Thursday, September 29, 2016

The Profit Monster is kiling us...

This morning's New York Times carries a stunning story on the struggle of Fender Guitars to stay a viable business. 

What's killing Fender? The hungry PROFIT MONSTER that leaped out from under the bed when the original owner sold his company..

"Leo Fender sold his company to CBS for $13 million in 1965, but Fender struggled in the ensuing years to maintain its identity inside a big corporation. Analysts said that Fender, under pressure to meet quarterly earnings numbers, made a series of cost cuts that caused quality to suffer and sales to nosedive. "

For the sake of profit, Fender was sold as a profit-slave to CBS where it was no longer a beloved member of the family valued for its unique contributions. The only measure of its work became its QUARTERLY EARNINGS NUMBERS and it struggled. The series of cost cuts designed to make its value visible to its captor (profits) caused its true value (quality) to diminish. 

This story is played out throughout our country.  We plebians are participants when we start to believe what the huge PROFIT MONSTERS tell us - that the measure of value is completely monetary. Many of us have ten cheap shirts, and no really good ones. We buy small appliances that look great, cost little, and function just long enough to get past the possibility of return.

Are profits necessarily a bad thing? Of course not.  But profit is the side-effect of a good business. A business that provides a desireable service/product and makes enough money to pay its employees, its light bills and set some aside for future growth and capital improvements is a successful business. The trouble comes when the business needs CAPITAL. Capital is held and kept by PROFIT MONSTERS.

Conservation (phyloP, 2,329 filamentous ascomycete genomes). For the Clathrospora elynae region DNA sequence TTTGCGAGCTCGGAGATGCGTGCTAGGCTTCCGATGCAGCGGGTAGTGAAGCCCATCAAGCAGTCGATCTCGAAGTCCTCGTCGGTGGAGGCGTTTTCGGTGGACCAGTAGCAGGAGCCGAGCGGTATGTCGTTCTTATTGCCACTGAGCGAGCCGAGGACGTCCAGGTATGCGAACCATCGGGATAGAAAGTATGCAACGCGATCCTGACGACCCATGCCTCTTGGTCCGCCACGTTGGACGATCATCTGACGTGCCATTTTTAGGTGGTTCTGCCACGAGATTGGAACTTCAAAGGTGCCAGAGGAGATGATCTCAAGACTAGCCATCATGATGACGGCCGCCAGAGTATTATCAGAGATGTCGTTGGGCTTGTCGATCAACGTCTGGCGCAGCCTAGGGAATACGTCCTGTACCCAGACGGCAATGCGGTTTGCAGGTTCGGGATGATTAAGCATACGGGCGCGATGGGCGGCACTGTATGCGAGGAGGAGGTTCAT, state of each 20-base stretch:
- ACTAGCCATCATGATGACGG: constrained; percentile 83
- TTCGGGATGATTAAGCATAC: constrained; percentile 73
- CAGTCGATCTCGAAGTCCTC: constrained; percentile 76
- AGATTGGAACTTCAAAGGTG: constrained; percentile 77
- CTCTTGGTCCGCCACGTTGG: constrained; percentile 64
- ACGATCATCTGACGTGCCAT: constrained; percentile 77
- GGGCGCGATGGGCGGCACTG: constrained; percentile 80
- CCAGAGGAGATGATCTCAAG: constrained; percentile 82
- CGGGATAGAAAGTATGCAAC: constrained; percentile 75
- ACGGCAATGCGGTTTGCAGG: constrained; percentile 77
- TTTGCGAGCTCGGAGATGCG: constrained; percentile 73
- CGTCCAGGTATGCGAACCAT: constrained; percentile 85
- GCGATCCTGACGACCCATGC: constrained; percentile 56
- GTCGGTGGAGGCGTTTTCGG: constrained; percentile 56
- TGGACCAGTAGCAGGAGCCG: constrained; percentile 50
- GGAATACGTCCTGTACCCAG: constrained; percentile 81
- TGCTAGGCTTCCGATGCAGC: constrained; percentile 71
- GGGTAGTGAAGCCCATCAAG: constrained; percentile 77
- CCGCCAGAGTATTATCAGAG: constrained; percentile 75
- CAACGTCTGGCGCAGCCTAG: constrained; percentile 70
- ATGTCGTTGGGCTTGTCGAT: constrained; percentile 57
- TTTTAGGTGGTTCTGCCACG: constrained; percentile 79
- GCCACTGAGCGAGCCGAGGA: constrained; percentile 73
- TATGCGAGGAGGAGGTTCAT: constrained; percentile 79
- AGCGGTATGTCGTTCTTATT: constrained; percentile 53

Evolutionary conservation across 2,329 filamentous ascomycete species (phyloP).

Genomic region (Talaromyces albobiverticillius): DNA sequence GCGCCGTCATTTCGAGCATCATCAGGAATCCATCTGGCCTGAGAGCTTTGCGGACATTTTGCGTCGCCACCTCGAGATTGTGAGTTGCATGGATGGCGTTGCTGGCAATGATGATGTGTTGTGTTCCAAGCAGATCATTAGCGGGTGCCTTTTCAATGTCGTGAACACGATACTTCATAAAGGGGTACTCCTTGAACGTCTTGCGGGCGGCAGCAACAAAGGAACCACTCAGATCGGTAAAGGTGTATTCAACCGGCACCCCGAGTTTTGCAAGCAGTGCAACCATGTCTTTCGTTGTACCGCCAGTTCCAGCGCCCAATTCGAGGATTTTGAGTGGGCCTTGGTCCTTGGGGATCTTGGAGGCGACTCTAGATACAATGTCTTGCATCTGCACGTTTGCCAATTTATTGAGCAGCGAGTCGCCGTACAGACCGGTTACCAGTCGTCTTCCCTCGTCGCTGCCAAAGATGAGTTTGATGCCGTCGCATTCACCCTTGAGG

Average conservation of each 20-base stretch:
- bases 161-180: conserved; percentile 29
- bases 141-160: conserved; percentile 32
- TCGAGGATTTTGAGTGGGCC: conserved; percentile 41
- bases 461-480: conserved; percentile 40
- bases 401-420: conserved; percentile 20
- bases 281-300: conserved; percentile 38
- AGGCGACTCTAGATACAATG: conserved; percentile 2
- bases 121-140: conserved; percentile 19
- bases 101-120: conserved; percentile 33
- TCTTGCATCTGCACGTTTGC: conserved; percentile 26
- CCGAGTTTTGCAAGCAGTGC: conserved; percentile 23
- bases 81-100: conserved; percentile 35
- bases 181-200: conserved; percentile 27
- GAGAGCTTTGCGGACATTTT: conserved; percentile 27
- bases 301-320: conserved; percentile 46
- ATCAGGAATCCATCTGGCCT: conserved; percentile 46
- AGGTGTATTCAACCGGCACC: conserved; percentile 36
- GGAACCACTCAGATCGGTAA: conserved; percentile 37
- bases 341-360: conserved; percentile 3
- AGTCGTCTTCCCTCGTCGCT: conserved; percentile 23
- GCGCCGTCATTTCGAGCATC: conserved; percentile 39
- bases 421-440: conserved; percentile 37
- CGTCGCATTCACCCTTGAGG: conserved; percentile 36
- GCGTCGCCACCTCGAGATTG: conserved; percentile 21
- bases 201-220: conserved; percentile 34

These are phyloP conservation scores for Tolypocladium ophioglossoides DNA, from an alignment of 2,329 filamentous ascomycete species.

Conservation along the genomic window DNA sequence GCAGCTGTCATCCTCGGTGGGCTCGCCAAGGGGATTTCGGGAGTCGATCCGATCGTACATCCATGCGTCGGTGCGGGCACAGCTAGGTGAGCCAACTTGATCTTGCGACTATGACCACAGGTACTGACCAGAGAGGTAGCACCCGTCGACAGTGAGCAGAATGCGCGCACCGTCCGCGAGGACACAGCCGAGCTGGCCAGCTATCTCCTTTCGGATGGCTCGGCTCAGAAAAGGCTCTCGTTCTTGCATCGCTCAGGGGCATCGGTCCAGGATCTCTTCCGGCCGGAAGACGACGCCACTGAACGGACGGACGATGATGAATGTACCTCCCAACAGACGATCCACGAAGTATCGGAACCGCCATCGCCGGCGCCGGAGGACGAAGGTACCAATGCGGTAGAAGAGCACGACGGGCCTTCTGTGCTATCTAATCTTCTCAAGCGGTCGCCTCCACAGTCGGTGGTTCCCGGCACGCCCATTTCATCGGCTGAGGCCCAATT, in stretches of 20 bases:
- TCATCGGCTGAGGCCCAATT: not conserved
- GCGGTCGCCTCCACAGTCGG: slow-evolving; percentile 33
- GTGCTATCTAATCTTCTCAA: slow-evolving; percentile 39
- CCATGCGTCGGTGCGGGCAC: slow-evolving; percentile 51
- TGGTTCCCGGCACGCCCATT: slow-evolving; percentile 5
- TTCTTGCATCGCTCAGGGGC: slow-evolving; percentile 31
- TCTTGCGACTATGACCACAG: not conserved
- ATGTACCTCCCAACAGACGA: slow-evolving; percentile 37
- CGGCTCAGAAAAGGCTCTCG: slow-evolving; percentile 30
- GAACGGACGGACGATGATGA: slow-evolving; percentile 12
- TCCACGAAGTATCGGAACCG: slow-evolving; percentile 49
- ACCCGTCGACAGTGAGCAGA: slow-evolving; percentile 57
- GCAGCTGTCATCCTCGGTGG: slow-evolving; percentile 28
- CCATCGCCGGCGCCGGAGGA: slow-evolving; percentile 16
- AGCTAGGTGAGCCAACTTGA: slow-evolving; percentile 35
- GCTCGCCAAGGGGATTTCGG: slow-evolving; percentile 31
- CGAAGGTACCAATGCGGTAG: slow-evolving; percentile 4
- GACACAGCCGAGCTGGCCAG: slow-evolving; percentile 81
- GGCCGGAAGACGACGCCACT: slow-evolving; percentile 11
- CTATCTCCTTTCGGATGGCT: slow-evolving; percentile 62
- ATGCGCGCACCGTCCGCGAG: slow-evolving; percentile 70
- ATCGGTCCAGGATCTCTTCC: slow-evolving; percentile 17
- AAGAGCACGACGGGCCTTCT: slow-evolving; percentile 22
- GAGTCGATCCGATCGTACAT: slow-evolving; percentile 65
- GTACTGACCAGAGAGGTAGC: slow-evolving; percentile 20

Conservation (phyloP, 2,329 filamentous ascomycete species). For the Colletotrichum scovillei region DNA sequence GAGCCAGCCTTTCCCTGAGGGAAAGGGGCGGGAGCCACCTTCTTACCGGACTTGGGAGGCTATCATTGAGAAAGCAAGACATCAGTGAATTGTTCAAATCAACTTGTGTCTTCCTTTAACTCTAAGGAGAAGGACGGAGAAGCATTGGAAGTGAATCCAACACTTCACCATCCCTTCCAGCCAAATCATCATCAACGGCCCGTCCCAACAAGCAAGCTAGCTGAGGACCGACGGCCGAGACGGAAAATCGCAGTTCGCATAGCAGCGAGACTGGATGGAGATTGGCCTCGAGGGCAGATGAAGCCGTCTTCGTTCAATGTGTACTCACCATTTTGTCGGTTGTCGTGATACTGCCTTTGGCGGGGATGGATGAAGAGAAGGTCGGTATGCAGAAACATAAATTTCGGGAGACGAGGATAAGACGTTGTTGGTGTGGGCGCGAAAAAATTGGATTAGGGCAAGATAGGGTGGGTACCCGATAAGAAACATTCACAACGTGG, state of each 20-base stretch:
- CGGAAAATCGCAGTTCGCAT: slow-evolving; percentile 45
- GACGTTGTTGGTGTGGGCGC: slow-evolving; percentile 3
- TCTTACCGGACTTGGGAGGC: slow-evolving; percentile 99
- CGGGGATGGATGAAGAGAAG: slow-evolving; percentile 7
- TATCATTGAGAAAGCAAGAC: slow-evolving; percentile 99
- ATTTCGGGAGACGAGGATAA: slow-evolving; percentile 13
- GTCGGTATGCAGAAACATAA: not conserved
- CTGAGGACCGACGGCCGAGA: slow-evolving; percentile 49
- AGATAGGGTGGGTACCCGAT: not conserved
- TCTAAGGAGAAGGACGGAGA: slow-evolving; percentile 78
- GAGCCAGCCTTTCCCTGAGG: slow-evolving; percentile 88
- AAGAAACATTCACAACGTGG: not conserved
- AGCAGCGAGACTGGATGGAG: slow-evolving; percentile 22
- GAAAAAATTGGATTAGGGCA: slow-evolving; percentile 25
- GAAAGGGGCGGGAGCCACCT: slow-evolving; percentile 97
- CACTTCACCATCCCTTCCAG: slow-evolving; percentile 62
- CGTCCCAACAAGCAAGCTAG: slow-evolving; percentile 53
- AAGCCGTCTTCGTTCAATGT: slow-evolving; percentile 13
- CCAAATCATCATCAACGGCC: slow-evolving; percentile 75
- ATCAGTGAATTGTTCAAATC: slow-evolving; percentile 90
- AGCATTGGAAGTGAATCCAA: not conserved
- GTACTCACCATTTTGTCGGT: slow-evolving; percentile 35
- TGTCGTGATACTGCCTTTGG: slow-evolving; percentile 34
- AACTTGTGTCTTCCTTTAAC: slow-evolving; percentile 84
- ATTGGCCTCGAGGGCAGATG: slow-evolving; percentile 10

Critical Elements of Scholarship - student vs scholar

Question on my mind: What are the "critical elements of scholarship"?

"Engagement, rather than skill-set and information “download” is the deeper goal of academic instruction. The ultimate measure of success is the metamorphosis of the student, an individual at the outset capable and interested only in passive, assisted knowledge activities, into the scholar, an individual engaged in independent knowledge activities. It is worth briefly examining the critical elements of scholarship. Of paramount importance is that for scholar, no “oracle” exists to provide the 6 Symposium on Free Culture and the Digital Library – Emory University answer to a research question. Peers can provide critique but not guaranteed answers. The scholar also lacks a roadmap towards a solution, and must prioritize his/her efforts, evaluate the intellectual contributions of others, and act upon their own judgments. This is the universal situation of the scholar, and it is utterly different from the environment of the formal student."

http://citeseerx.ist.psu.edu/viewdoc/download?doi=10.1.1.105.4139&rep=rep1&type=pdf